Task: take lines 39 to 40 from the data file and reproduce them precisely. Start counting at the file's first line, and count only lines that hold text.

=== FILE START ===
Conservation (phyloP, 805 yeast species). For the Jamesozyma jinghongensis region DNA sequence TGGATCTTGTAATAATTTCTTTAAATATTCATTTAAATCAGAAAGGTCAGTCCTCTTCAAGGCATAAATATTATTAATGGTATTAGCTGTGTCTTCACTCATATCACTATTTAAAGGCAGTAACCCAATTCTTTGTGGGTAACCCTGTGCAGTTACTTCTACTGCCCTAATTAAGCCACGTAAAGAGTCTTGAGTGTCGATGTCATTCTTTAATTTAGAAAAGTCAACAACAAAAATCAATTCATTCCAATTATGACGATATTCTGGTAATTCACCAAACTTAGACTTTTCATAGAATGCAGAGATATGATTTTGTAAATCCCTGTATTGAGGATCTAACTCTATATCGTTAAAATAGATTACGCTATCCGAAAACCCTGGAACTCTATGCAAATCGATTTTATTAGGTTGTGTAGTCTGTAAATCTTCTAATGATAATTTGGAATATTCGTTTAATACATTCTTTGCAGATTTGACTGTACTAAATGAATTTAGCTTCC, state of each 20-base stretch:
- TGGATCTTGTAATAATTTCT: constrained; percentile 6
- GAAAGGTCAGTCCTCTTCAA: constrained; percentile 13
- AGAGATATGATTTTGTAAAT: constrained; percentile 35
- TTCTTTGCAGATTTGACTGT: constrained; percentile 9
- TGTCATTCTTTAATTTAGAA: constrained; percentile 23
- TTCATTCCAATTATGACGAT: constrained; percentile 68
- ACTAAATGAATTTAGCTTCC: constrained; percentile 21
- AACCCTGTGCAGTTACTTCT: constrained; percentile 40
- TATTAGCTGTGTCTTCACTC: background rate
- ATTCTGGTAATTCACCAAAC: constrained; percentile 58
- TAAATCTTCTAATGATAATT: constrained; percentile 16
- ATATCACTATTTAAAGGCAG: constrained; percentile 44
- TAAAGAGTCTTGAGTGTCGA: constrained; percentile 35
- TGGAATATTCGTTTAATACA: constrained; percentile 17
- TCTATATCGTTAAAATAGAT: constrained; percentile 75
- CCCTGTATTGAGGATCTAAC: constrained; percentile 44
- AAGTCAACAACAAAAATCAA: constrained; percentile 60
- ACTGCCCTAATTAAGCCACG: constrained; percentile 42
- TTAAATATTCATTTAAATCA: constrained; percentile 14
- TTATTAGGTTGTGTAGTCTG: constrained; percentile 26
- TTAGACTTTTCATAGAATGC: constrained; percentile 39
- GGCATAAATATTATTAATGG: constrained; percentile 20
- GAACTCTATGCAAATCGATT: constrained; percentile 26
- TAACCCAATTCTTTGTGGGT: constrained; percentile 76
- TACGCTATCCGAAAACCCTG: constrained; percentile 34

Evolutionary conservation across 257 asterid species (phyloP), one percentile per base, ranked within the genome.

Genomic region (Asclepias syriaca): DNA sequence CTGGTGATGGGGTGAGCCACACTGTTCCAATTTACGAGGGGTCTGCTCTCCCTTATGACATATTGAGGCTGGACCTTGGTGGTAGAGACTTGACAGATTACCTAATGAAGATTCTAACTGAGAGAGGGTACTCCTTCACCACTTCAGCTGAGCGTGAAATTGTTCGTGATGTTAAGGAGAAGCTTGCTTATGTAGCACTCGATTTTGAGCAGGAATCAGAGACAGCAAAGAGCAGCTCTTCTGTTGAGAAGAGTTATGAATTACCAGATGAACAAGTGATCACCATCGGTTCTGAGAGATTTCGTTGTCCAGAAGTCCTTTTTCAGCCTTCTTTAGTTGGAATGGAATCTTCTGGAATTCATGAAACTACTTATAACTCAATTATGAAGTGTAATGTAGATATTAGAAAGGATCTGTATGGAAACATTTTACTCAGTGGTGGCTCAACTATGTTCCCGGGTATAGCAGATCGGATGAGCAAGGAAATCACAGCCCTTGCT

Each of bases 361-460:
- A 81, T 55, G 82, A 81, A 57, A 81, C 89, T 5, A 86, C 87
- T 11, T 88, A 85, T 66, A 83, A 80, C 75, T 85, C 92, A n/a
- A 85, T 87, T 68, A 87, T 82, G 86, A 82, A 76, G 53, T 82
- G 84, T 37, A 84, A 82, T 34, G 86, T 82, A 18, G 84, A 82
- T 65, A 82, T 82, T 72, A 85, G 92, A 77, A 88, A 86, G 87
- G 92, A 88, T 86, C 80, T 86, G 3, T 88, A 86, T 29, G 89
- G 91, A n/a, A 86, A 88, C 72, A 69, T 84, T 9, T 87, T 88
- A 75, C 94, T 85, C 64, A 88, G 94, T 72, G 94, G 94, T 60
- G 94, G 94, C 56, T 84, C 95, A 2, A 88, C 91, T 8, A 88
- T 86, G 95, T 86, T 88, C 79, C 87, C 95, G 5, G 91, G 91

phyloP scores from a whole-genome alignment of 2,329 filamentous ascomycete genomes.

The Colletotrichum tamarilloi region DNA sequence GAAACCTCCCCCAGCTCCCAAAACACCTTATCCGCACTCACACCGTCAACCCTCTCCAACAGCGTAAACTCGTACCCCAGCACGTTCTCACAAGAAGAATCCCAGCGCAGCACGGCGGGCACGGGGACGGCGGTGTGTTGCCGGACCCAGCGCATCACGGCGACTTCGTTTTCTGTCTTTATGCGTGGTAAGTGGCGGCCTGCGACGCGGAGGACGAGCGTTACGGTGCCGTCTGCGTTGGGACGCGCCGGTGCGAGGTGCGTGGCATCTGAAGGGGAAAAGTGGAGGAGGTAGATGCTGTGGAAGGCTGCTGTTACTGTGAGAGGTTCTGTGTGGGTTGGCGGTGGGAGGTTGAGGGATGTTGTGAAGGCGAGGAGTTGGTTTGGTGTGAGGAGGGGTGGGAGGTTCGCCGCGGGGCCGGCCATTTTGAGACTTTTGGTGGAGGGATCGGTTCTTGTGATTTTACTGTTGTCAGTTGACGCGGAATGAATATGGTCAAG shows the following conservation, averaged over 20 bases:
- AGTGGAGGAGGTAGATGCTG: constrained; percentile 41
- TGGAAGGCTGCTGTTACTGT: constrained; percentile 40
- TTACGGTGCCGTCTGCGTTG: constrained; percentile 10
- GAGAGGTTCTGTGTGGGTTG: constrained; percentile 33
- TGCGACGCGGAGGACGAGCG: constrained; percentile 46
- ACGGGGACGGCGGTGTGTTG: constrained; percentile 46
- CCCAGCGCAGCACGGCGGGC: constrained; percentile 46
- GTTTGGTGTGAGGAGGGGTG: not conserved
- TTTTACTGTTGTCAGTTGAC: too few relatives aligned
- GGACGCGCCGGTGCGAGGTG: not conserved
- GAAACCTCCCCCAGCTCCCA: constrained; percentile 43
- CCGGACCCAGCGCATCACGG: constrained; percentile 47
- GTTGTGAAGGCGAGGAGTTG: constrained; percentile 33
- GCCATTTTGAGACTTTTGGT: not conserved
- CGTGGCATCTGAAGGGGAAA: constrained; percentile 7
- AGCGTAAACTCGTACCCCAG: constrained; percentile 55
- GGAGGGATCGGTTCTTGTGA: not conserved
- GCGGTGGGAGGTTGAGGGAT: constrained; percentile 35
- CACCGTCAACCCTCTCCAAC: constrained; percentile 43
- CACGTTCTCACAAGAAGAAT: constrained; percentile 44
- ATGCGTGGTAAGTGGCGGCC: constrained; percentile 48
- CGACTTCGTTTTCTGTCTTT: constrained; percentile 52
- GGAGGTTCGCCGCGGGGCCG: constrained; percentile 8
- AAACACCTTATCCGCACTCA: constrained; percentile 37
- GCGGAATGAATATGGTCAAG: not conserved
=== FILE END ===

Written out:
- T 86, G 95, T 86, T 88, C 79, C 87, C 95, G 5, G 91, G 91

phyloP scores from a whole-genome alignment of 2,329 filamentous ascomycete genomes.